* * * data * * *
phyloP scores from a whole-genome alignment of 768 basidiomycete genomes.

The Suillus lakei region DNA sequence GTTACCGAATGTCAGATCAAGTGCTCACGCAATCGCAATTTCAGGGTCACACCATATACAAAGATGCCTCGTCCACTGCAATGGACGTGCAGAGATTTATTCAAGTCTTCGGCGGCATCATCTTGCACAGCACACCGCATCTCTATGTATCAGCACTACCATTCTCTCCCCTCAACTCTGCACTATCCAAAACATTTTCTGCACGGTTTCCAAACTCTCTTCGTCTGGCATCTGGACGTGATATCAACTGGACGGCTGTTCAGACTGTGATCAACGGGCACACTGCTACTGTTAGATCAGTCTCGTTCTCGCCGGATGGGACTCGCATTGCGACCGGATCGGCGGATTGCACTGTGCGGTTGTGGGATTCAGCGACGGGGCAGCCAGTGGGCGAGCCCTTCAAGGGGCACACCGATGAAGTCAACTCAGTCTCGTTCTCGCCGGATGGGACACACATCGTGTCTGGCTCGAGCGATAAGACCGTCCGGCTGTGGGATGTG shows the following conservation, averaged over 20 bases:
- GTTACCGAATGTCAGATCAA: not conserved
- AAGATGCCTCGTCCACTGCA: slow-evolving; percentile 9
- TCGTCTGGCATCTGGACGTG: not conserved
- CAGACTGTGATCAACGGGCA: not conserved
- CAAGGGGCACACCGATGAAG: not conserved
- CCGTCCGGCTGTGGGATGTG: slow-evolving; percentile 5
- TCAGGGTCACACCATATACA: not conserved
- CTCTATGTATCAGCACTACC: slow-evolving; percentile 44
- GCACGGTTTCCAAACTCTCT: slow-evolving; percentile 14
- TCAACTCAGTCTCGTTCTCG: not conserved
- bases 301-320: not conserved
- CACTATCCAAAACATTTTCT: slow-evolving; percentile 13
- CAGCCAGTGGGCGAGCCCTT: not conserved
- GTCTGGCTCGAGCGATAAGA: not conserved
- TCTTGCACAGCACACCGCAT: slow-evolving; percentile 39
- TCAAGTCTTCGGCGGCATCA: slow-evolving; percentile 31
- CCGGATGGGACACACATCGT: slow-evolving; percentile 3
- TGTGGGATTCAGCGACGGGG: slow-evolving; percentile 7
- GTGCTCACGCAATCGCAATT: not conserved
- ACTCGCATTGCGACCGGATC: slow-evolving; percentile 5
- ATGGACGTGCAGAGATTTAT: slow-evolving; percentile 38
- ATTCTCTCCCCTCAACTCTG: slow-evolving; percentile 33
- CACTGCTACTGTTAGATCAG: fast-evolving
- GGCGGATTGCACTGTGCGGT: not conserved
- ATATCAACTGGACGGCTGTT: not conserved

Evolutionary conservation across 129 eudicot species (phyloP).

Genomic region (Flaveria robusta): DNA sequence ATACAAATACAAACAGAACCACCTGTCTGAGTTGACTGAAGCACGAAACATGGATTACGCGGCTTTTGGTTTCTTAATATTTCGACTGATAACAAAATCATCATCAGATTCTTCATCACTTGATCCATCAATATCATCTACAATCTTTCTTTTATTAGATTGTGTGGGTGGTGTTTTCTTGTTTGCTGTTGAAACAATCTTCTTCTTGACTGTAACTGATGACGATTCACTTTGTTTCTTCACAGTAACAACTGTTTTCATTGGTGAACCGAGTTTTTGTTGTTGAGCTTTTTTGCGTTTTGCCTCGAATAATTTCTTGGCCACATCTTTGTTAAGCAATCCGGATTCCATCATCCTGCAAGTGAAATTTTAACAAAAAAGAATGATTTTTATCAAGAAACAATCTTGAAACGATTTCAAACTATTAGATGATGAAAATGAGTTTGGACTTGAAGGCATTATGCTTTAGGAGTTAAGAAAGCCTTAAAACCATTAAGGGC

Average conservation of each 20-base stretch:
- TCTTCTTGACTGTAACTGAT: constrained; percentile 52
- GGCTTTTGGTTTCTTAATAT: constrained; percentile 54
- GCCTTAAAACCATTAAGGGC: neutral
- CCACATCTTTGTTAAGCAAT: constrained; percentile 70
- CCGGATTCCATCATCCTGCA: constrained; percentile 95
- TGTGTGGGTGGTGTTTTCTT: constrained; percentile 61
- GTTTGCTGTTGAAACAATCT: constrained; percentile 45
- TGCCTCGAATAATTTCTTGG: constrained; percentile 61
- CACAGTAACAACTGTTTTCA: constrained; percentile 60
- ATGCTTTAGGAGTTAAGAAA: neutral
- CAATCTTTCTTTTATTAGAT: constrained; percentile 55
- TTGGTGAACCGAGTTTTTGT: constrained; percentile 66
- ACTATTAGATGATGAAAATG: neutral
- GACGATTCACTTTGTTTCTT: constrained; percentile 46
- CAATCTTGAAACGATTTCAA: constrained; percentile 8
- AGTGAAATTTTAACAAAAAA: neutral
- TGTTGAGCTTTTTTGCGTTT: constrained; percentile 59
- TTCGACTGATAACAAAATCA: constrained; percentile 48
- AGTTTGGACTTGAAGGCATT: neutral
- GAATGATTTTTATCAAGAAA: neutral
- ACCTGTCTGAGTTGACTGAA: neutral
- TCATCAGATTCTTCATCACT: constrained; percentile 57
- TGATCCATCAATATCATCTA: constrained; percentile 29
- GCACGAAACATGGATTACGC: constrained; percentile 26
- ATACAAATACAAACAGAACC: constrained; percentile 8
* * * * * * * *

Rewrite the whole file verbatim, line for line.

phyloP scores from a whole-genome alignment of 768 basidiomycete genomes.

The Suillus lakei region DNA sequence GTTACCGAATGTCAGATCAAGTGCTCACGCAATCGCAATTTCAGGGTCACACCATATACAAAGATGCCTCGTCCACTGCAATGGACGTGCAGAGATTTATTCAAGTCTTCGGCGGCATCATCTTGCACAGCACACCGCATCTCTATGTATCAGCACTACCATTCTCTCCCCTCAACTCTGCACTATCCAAAACATTTTCTGCACGGTTTCCAAACTCTCTTCGTCTGGCATCTGGACGTGATATCAACTGGACGGCTGTTCAGACTGTGATCAACGGGCACACTGCTACTGTTAGATCAGTCTCGTTCTCGCCGGATGGGACTCGCATTGCGACCGGATCGGCGGATTGCACTGTGCGGTTGTGGGATTCAGCGACGGGGCAGCCAGTGGGCGAGCCCTTCAAGGGGCACACCGATGAAGTCAACTCAGTCTCGTTCTCGCCGGATGGGACACACATCGTGTCTGGCTCGAGCGATAAGACCGTCCGGCTGTGGGATGTG shows the following conservation, averaged over 20 bases:
- GTTACCGAATGTCAGATCAA: not conserved
- AAGATGCCTCGTCCACTGCA: slow-evolving; percentile 9
- TCGTCTGGCATCTGGACGTG: not conserved
- CAGACTGTGATCAACGGGCA: not conserved
- CAAGGGGCACACCGATGAAG: not conserved
- CCGTCCGGCTGTGGGATGTG: slow-evolving; percentile 5
- TCAGGGTCACACCATATACA: not conserved
- CTCTATGTATCAGCACTACC: slow-evolving; percentile 44
- GCACGGTTTCCAAACTCTCT: slow-evolving; percentile 14
- TCAACTCAGTCTCGTTCTCG: not conserved
- bases 301-320: not conserved
- CACTATCCAAAACATTTTCT: slow-evolving; percentile 13
- CAGCCAGTGGGCGAGCCCTT: not conserved
- GTCTGGCTCGAGCGATAAGA: not conserved
- TCTTGCACAGCACACCGCAT: slow-evolving; percentile 39
- TCAAGTCTTCGGCGGCATCA: slow-evolving; percentile 31
- CCGGATGGGACACACATCGT: slow-evolving; percentile 3
- TGTGGGATTCAGCGACGGGG: slow-evolving; percentile 7
- GTGCTCACGCAATCGCAATT: not conserved
- ACTCGCATTGCGACCGGATC: slow-evolving; percentile 5
- ATGGACGTGCAGAGATTTAT: slow-evolving; percentile 38
- ATTCTCTCCCCTCAACTCTG: slow-evolving; percentile 33
- CACTGCTACTGTTAGATCAG: fast-evolving
- GGCGGATTGCACTGTGCGGT: not conserved
- ATATCAACTGGACGGCTGTT: not conserved

Evolutionary conservation across 129 eudicot species (phyloP).

Genomic region (Flaveria robusta): DNA sequence ATACAAATACAAACAGAACCACCTGTCTGAGTTGACTGAAGCACGAAACATGGATTACGCGGCTTTTGGTTTCTTAATATTTCGACTGATAACAAAATCATCATCAGATTCTTCATCACTTGATCCATCAATATCATCTACAATCTTTCTTTTATTAGATTGTGTGGGTGGTGTTTTCTTGTTTGCTGTTGAAACAATCTTCTTCTTGACTGTAACTGATGACGATTCACTTTGTTTCTTCACAGTAACAACTGTTTTCATTGGTGAACCGAGTTTTTGTTGTTGAGCTTTTTTGCGTTTTGCCTCGAATAATTTCTTGGCCACATCTTTGTTAAGCAATCCGGATTCCATCATCCTGCAAGTGAAATTTTAACAAAAAAGAATGATTTTTATCAAGAAACAATCTTGAAACGATTTCAAACTATTAGATGATGAAAATGAGTTTGGACTTGAAGGCATTATGCTTTAGGAGTTAAGAAAGCCTTAAAACCATTAAGGGC

Average conservation of each 20-base stretch:
- TCTTCTTGACTGTAACTGAT: constrained; percentile 52
- GGCTTTTGGTTTCTTAATAT: constrained; percentile 54
- GCCTTAAAACCATTAAGGGC: neutral
- CCACATCTTTGTTAAGCAAT: constrained; percentile 70
- CCGGATTCCATCATCCTGCA: constrained; percentile 95
- TGTGTGGGTGGTGTTTTCTT: constrained; percentile 61
- GTTTGCTGTTGAAACAATCT: constrained; percentile 45
- TGCCTCGAATAATTTCTTGG: constrained; percentile 61
- CACAGTAACAACTGTTTTCA: constrained; percentile 60
- ATGCTTTAGGAGTTAAGAAA: neutral
- CAATCTTTCTTTTATTAGAT: constrained; percentile 55
- TTGGTGAACCGAGTTTTTGT: constrained; percentile 66
- ACTATTAGATGATGAAAATG: neutral
- GACGATTCACTTTGTTTCTT: constrained; percentile 46
- CAATCTTGAAACGATTTCAA: constrained; percentile 8
- AGTGAAATTTTAACAAAAAA: neutral
- TGTTGAGCTTTTTTGCGTTT: constrained; percentile 59
- TTCGACTGATAACAAAATCA: constrained; percentile 48
- AGTTTGGACTTGAAGGCATT: neutral
- GAATGATTTTTATCAAGAAA: neutral
- ACCTGTCTGAGTTGACTGAA: neutral
- TCATCAGATTCTTCATCACT: constrained; percentile 57
- TGATCCATCAATATCATCTA: constrained; percentile 29
- GCACGAAACATGGATTACGC: constrained; percentile 26
- ATACAAATACAAACAGAACC: constrained; percentile 8